As I mentioned before, Google’s free service does have a daily sending limit—it is 100 emails per day. After you reach the limit, you won’t be able to send more emails for the next 24 hours. Most likely, this amount won’t be enough for a bigger company. However 3,000 free emails per month is still an excellent option for many smaller players.

Google’s SMTP Server Settings

You need to use the following settings to set up your custom domain, website, or web application with Google’s free SMTP server:

Outgoing Mail (SMTP) Server: smtp.gmail.com
Use Authentication: Yes
Use Secure Connection: Yes (TLS or SSL depending on your mail client or website plugin)
Username: your Gmail or Google Apps email address (e.g. user@gmail.com or user@example.com)
Password: your Gmail or Google Apps password
Port: 465 (for SSL) or 587 (for TLS)

Google recommends setting up an App password for the account as well to make sure that the authentication works fine. Here are the steps of generating an App password if you don’t have one yet. Before generating an App password, you need to enable two-step verification for your Google account, too. You can use your App password instead of your Gmail password to log into your account.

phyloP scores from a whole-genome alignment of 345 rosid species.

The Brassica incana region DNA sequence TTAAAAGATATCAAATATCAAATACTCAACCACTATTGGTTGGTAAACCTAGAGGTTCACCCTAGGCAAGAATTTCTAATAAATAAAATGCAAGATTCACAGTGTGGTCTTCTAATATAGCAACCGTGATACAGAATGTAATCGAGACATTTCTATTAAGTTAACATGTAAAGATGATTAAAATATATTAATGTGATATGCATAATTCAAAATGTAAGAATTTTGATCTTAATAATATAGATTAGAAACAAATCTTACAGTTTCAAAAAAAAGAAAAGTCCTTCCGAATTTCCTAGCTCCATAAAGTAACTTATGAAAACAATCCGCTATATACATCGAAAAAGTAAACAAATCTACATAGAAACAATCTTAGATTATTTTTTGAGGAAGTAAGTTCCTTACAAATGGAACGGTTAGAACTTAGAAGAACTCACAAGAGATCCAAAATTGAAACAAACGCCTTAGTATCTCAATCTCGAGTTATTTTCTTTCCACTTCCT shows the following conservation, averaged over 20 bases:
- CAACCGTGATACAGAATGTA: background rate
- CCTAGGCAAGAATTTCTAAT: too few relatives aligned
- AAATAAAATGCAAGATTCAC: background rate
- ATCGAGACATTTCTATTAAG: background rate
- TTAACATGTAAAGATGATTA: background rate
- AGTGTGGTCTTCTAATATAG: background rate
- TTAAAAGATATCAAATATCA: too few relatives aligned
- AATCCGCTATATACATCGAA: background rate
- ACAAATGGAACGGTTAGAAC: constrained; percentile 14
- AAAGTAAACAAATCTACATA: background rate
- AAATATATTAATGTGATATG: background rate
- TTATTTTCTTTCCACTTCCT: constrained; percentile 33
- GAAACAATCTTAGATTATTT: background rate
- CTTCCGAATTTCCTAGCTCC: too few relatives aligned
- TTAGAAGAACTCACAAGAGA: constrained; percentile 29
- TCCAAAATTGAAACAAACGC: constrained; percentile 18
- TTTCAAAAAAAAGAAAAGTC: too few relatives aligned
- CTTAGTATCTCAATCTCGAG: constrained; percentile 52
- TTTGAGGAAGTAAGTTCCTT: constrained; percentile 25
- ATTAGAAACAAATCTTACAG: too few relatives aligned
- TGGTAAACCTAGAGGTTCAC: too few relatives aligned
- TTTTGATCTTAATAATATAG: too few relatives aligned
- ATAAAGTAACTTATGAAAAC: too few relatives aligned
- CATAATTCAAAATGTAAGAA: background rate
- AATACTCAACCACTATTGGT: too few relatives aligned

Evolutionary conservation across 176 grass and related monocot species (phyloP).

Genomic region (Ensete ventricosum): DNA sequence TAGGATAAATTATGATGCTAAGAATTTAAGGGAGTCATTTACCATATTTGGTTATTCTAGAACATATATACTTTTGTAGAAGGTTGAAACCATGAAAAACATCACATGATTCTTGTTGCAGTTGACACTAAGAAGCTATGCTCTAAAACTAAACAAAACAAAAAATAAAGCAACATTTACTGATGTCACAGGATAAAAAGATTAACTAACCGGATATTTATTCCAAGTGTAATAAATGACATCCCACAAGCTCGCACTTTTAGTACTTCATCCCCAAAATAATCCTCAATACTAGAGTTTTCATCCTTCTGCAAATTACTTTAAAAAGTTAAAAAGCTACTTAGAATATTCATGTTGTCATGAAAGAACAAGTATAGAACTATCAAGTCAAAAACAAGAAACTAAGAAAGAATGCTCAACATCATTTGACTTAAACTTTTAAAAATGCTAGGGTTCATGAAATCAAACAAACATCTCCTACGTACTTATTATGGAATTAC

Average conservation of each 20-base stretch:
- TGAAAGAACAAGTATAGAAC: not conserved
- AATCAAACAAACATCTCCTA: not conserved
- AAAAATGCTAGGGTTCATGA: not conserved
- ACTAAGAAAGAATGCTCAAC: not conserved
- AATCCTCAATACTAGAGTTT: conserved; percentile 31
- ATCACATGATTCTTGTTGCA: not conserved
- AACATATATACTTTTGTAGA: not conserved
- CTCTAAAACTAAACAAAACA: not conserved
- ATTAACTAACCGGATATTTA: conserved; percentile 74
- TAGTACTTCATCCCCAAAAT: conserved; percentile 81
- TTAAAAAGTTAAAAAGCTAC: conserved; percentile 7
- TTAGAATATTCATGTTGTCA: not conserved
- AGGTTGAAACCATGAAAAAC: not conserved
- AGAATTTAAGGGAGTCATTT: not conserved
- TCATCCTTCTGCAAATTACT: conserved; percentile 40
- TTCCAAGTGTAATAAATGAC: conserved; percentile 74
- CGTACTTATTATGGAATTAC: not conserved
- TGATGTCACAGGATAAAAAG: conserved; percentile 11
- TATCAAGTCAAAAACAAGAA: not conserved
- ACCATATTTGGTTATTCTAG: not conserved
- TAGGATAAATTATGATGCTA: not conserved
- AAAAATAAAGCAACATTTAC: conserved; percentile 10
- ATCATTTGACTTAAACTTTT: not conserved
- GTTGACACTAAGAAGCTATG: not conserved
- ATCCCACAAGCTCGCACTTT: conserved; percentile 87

Google Two Step Verification

Send Emails from a Custom Domain

To send emails from a custom domain, for instance, from an email address such as user@example.com, you need to be the owner (or manager) of that domain.

Log in to your account at your domain registrar and look for the email forwarding settings (different DNS providers might use different menu labels, but usually, it’s just called “Email forwarding”). When you find them, set up an email forwarder that forwards emails from your custom domain to your Gmail account. For example, from user@example.com to user@gmail.com. This way, you will receive all incoming mails within your Gmail account.

Now, you need to set up your Gmail account to send outgoing mails using the custom domain. So, you will create the email inside your Gmail mailbox, but it will be sent from the custom email address. Go to your Gmail settings page by clicking the little gear icon in the top right corner of your mailbox and select the Settings dropdown menu. Then, navigate to the Accounts and Import tab: